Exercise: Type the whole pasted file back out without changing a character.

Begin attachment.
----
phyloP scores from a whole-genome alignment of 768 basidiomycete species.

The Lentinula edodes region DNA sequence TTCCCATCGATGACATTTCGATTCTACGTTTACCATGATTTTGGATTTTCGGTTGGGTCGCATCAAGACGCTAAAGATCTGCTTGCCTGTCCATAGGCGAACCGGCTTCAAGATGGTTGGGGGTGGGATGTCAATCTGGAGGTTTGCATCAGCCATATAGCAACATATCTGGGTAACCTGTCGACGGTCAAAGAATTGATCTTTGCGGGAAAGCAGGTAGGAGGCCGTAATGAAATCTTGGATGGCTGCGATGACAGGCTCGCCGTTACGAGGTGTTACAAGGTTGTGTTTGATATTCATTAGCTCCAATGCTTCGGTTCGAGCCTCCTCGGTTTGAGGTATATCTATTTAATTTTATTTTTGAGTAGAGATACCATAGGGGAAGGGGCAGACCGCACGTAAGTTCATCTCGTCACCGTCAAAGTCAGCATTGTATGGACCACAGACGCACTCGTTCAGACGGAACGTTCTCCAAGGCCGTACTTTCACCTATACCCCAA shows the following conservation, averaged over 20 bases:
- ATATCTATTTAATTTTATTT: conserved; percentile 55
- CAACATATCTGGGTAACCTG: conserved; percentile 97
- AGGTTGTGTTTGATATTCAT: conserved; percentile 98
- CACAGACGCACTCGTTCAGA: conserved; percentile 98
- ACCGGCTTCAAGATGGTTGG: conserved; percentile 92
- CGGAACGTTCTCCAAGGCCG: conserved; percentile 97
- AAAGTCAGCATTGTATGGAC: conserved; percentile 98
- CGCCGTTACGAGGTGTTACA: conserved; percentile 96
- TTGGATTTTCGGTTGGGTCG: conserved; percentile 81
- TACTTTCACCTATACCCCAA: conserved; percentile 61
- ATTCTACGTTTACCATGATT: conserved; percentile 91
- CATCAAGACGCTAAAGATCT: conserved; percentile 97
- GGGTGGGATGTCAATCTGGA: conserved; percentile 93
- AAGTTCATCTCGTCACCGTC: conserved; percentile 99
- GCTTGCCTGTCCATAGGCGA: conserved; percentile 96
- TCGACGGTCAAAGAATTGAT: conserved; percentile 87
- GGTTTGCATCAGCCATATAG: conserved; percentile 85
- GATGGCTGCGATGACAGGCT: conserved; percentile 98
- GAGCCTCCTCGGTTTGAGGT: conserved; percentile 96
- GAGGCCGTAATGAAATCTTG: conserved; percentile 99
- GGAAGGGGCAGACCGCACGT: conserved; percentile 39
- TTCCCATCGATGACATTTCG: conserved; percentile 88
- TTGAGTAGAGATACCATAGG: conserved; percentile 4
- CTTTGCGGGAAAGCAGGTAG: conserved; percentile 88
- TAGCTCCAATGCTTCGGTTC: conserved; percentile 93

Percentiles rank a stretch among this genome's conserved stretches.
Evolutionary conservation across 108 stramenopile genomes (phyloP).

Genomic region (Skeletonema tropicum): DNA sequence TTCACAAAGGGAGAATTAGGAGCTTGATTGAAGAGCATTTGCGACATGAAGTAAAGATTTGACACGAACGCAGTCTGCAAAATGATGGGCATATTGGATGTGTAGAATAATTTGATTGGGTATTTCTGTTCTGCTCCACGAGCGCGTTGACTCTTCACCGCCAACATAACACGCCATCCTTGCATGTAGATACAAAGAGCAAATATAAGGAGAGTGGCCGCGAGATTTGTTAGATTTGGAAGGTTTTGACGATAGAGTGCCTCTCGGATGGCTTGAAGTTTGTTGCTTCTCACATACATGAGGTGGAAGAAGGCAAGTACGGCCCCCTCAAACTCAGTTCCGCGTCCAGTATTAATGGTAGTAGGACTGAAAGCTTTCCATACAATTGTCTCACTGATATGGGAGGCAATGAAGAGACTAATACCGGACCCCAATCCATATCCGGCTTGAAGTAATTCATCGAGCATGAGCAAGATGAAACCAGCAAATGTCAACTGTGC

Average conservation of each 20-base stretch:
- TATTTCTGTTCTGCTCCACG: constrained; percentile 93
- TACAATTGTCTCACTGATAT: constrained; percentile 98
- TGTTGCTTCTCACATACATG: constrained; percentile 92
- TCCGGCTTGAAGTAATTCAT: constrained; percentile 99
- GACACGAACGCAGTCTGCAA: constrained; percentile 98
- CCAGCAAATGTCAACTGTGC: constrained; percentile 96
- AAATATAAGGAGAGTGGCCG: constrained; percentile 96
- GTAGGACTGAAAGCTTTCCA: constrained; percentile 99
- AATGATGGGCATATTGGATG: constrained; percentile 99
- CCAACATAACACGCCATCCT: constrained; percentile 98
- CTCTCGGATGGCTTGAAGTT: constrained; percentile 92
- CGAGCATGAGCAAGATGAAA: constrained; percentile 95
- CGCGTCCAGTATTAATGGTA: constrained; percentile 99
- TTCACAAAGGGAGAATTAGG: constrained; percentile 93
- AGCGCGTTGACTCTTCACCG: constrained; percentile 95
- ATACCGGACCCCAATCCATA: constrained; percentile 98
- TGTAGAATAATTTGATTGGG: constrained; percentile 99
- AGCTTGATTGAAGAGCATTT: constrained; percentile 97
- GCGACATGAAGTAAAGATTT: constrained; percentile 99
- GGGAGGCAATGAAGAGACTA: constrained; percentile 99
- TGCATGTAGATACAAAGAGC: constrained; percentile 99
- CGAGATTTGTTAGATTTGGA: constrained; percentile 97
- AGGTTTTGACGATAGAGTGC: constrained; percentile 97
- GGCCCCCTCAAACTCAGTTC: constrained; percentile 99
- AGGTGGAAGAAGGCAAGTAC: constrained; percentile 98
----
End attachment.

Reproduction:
phyloP scores from a whole-genome alignment of 768 basidiomycete species.

The Lentinula edodes region DNA sequence TTCCCATCGATGACATTTCGATTCTACGTTTACCATGATTTTGGATTTTCGGTTGGGTCGCATCAAGACGCTAAAGATCTGCTTGCCTGTCCATAGGCGAACCGGCTTCAAGATGGTTGGGGGTGGGATGTCAATCTGGAGGTTTGCATCAGCCATATAGCAACATATCTGGGTAACCTGTCGACGGTCAAAGAATTGATCTTTGCGGGAAAGCAGGTAGGAGGCCGTAATGAAATCTTGGATGGCTGCGATGACAGGCTCGCCGTTACGAGGTGTTACAAGGTTGTGTTTGATATTCATTAGCTCCAATGCTTCGGTTCGAGCCTCCTCGGTTTGAGGTATATCTATTTAATTTTATTTTTGAGTAGAGATACCATAGGGGAAGGGGCAGACCGCACGTAAGTTCATCTCGTCACCGTCAAAGTCAGCATTGTATGGACCACAGACGCACTCGTTCAGACGGAACGTTCTCCAAGGCCGTACTTTCACCTATACCCCAA shows the following conservation, averaged over 20 bases:
- ATATCTATTTAATTTTATTT: conserved; percentile 55
- CAACATATCTGGGTAACCTG: conserved; percentile 97
- AGGTTGTGTTTGATATTCAT: conserved; percentile 98
- CACAGACGCACTCGTTCAGA: conserved; percentile 98
- ACCGGCTTCAAGATGGTTGG: conserved; percentile 92
- CGGAACGTTCTCCAAGGCCG: conserved; percentile 97
- AAAGTCAGCATTGTATGGAC: conserved; percentile 98
- CGCCGTTACGAGGTGTTACA: conserved; percentile 96
- TTGGATTTTCGGTTGGGTCG: conserved; percentile 81
- TACTTTCACCTATACCCCAA: conserved; percentile 61
- ATTCTACGTTTACCATGATT: conserved; percentile 91
- CATCAAGACGCTAAAGATCT: conserved; percentile 97
- GGGTGGGATGTCAATCTGGA: conserved; percentile 93
- AAGTTCATCTCGTCACCGTC: conserved; percentile 99
- GCTTGCCTGTCCATAGGCGA: conserved; percentile 96
- TCGACGGTCAAAGAATTGAT: conserved; percentile 87
- GGTTTGCATCAGCCATATAG: conserved; percentile 85
- GATGGCTGCGATGACAGGCT: conserved; percentile 98
- GAGCCTCCTCGGTTTGAGGT: conserved; percentile 96
- GAGGCCGTAATGAAATCTTG: conserved; percentile 99
- GGAAGGGGCAGACCGCACGT: conserved; percentile 39
- TTCCCATCGATGACATTTCG: conserved; percentile 88
- TTGAGTAGAGATACCATAGG: conserved; percentile 4
- CTTTGCGGGAAAGCAGGTAG: conserved; percentile 88
- TAGCTCCAATGCTTCGGTTC: conserved; percentile 93

Percentiles rank a stretch among this genome's conserved stretches.
Evolutionary conservation across 108 stramenopile genomes (phyloP).

Genomic region (Skeletonema tropicum): DNA sequence TTCACAAAGGGAGAATTAGGAGCTTGATTGAAGAGCATTTGCGACATGAAGTAAAGATTTGACACGAACGCAGTCTGCAAAATGATGGGCATATTGGATGTGTAGAATAATTTGATTGGGTATTTCTGTTCTGCTCCACGAGCGCGTTGACTCTTCACCGCCAACATAACACGCCATCCTTGCATGTAGATACAAAGAGCAAATATAAGGAGAGTGGCCGCGAGATTTGTTAGATTTGGAAGGTTTTGACGATAGAGTGCCTCTCGGATGGCTTGAAGTTTGTTGCTTCTCACATACATGAGGTGGAAGAAGGCAAGTACGGCCCCCTCAAACTCAGTTCCGCGTCCAGTATTAATGGTAGTAGGACTGAAAGCTTTCCATACAATTGTCTCACTGATATGGGAGGCAATGAAGAGACTAATACCGGACCCCAATCCATATCCGGCTTGAAGTAATTCATCGAGCATGAGCAAGATGAAACCAGCAAATGTCAACTGTGC

Average conservation of each 20-base stretch:
- TATTTCTGTTCTGCTCCACG: constrained; percentile 93
- TACAATTGTCTCACTGATAT: constrained; percentile 98
- TGTTGCTTCTCACATACATG: constrained; percentile 92
- TCCGGCTTGAAGTAATTCAT: constrained; percentile 99
- GACACGAACGCAGTCTGCAA: constrained; percentile 98
- CCAGCAAATGTCAACTGTGC: constrained; percentile 96
- AAATATAAGGAGAGTGGCCG: constrained; percentile 96
- GTAGGACTGAAAGCTTTCCA: constrained; percentile 99
- AATGATGGGCATATTGGATG: constrained; percentile 99
- CCAACATAACACGCCATCCT: constrained; percentile 98
- CTCTCGGATGGCTTGAAGTT: constrained; percentile 92
- CGAGCATGAGCAAGATGAAA: constrained; percentile 95
- CGCGTCCAGTATTAATGGTA: constrained; percentile 99
- TTCACAAAGGGAGAATTAGG: constrained; percentile 93
- AGCGCGTTGACTCTTCACCG: constrained; percentile 95
- ATACCGGACCCCAATCCATA: constrained; percentile 98
- TGTAGAATAATTTGATTGGG: constrained; percentile 99
- AGCTTGATTGAAGAGCATTT: constrained; percentile 97
- GCGACATGAAGTAAAGATTT: constrained; percentile 99
- GGGAGGCAATGAAGAGACTA: constrained; percentile 99
- TGCATGTAGATACAAAGAGC: constrained; percentile 99
- CGAGATTTGTTAGATTTGGA: constrained; percentile 97
- AGGTTTTGACGATAGAGTGC: constrained; percentile 97
- GGCCCCCTCAAACTCAGTTC: constrained; percentile 99
- AGGTGGAAGAAGGCAAGTAC: constrained; percentile 98